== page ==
Everything strives to maximize production of entropy. Any entropy production allows spontaneous reactions, but over time the production of entropy tends to maximize within what is possible for each given situation. This is the fundamental physical relationship that allows, and demands, life to develop. Structures that form living organisms may seem like they are the opposite of entropy, but through the structure of organisms entropy can be maximized since the structures enable a larger production of entropy than a situation without such structures.
Given that entropy production tends to maximize, and given that life consists of structures that maximize entropy production, how is it possible that our behavior has led to a climate crisis that will kill many if not most living organisms?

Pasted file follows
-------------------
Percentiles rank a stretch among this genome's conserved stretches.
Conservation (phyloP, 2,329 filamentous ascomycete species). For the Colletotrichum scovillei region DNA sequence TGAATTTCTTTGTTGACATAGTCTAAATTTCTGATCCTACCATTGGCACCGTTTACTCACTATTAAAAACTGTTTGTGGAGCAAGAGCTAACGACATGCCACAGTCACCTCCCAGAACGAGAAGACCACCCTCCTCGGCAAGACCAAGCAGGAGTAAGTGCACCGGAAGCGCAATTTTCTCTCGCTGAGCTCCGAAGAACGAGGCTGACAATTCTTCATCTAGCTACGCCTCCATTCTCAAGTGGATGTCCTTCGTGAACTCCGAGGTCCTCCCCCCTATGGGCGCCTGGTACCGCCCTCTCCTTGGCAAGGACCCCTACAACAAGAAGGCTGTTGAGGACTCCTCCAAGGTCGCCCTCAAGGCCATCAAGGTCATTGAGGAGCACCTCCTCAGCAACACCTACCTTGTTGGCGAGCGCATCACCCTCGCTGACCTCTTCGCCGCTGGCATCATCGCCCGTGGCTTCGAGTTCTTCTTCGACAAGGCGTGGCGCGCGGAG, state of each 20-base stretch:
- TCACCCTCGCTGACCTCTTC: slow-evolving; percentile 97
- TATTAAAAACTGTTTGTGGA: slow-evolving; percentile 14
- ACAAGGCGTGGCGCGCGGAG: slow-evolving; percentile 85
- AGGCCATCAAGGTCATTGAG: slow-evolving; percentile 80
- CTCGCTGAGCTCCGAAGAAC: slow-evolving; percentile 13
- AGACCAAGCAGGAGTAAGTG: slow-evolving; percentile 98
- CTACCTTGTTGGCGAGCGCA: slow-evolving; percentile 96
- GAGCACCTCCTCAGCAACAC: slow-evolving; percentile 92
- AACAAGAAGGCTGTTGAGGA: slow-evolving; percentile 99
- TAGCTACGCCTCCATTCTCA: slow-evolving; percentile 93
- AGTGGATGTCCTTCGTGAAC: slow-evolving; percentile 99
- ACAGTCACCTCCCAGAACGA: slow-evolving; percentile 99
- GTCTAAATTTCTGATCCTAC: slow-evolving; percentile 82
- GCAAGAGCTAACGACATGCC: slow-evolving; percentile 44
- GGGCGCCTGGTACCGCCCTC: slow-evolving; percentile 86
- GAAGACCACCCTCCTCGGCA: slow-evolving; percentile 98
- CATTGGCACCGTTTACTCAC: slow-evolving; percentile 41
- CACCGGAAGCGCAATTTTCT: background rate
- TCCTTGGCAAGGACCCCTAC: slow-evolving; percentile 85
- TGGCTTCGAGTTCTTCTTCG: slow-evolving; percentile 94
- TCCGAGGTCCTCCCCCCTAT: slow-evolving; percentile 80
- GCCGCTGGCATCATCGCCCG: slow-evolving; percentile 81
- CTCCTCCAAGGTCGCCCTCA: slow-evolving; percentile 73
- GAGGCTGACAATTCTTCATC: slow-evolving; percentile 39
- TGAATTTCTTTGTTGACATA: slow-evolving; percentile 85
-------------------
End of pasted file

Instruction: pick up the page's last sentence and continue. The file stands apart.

Human civilization as we know it today has been around for an extremely short time in evolutionary terms. On the one hand, our transport of goods across the globe has allowed for a maximum entropy of material particles. On the other hand, in our ever changing reality humans strive to preserve our personal space and immediate surroundings. Figuring out how much entropy our society creates would be incredibly difficult, if not impossible. What we can see is that we have not managed to find a maximized production.
How can I be so sure that our entropy production has not been maximized? Well, because of the climate crisis, the crisis for biodiversity, and the general existential threat to every living organism that has been the result of our society. The simple fact that our society is killing itself – along with much of everything else – is an obvious proof that our entropy production is not maximized. Had we been anywhere near the maximum, we would be fine.
The real question is if we are able to find a way towards that maximized production, or if it is already too late.